New Research on Global Corporate Control

Ladislau Dowbor[1]

January 3,  2012

 

“There is a big difference between suspecting the existence of a fact

and in empirically demonstrating it”[2]

 

We have all followed, for decades in a row, the news about large companies buying one another, forming increasingly larger groups, in theory to become more competitive in the increasingly aggressive international market environment. The process, naturally, has its limits. In general, in the main production chains, the race ends when there are few companies at the top. Instead of being at war, they find out that it is more convenient to mix competition with collaboration, for their mutual advantage. Not necessarily, as it is obvious, for the good of us all.

Controlling a production chain in an organized manner naturally generates large economic, political and cultural power. Economic through the immense resource flow – bigger than the GDP in numerous countries –,  political through the appropriation of a large portion of the public decision process, and cultural by the fact that the global mass media creates, through heavy propaganda campaigns, a consumer culture and behavior that favors corporations, generating an overall loss of balance between corporate muscle and the essential but less focused interests of society.

A basic characteristic of corporate power is how little it is known. The United Nations had a department, UNCTC (United Nations Center for Transnational Corporations), which published in the 90s an excellent annual report. With the creation of the World Trade Organization, the UNCTC was closed down and so were the publications. Thus what is probably the main organized core of global power simply ceased to be studied, except for occasional scattered research by academic institutions, and fragmented by country or by economic sector.

The most significant overview we have today about corporations is the excellent documentary The Corporation, a high level scientific study, which in two hours and twelve chapters shows how they work, how they are organized, and what impacts they have. Another excellent documentary is Inside Job, which took the documentary Oscar for 2011, and shows how the financial segment of corporate power works, centered on the workings of the current financial crisis. We also have the classic in this segment: When Corporations Rule the World, by David Korten. Studies of this kind allow us to understand the overall logic, but are far from generating basic organized scientific data on the level of the magnitude of power they wield.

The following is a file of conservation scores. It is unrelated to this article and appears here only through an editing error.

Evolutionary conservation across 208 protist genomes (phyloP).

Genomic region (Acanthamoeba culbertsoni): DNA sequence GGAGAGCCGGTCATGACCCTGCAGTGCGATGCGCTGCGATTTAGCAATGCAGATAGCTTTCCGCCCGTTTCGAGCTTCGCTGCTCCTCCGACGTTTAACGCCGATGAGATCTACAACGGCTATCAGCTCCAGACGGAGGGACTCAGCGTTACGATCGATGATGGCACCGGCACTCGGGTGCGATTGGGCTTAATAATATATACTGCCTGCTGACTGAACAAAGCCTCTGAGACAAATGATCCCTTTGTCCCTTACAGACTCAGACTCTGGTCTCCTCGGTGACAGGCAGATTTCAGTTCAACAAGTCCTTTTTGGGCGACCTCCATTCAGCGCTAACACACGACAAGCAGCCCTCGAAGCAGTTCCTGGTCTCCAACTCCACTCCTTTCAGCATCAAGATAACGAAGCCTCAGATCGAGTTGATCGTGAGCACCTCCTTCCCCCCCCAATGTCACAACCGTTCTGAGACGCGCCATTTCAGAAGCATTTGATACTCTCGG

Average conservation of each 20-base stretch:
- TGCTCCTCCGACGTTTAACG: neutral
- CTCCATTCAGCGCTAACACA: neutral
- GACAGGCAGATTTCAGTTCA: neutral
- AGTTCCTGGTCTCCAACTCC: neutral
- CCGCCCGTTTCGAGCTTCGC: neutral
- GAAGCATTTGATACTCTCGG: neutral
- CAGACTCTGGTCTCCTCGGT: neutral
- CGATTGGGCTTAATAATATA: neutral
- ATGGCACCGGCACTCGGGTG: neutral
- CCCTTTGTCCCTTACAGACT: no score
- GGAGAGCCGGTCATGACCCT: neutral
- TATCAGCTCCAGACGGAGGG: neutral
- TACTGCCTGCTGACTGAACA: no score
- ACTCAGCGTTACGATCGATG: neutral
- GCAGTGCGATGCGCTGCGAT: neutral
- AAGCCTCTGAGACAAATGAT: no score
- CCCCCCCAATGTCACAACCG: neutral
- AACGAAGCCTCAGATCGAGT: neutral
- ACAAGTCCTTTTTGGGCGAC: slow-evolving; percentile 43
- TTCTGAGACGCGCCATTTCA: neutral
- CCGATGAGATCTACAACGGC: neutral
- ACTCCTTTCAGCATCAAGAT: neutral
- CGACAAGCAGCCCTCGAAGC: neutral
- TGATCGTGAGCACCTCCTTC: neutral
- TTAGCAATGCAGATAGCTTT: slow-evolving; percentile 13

This leaves us in dire shortage for a systematic research on how corporations work, how decisions are made, who takes them, and with what legitimacy. The fact is that we ignore almost everything related to the main power structure on our little planet.

It is natural and healthy that we all have great concern in not inventing fiendish plots and evil conspiracies. But seeing how the activities in the main economic sectors are reduced to few extremely powerful companies at the top, we cannot continue to think that we are dealing with economic groups honestly competing on the marketplace, doing business, so to speak, and leaving politics alone. We were supposed to be dealing  with economic groups regulated by politically and democratically organized rules of the game. But what we curiously continue to call “the market” is in fact becoming the really existing political power, authors of the rules of their own game. Acting in the global space, in the absence of world government or significant multilateral governance, they wield their power without facing any significant control.

The research published by the Swiss Federal Institute of Technological Research (ETH)[3] brings us the first overall research on this global network of power. The methodology is transparent. They selected 43000 corporations in the 2007 Orbis database from more than 30 million companies, and began to study how they relate to each other: the economic weight of each entity, its network connections, financial flows, and how corporations wield power through indirect share-holding in other economic groups. In statistical terms, the result is a bow-tie topology, where we have a group of corporations in the “node”, branching out to one side pointing to the corporations that control the “node”, and to the other side pointing to companies the node controls.

The innovation is that we have the first overview and mapping of corporate control in the world, with a clear and neat methodology. Former nation-wide studies obviously could not cover the global links, and individual corporate studies could not map how a relatively smaller corporation could, through indirect control of other corporations, exert huge influence on how resources are used. The main corporations in the planet have been taken into account, What we have here is exactly what the research title shows: “the network of global corporate control.”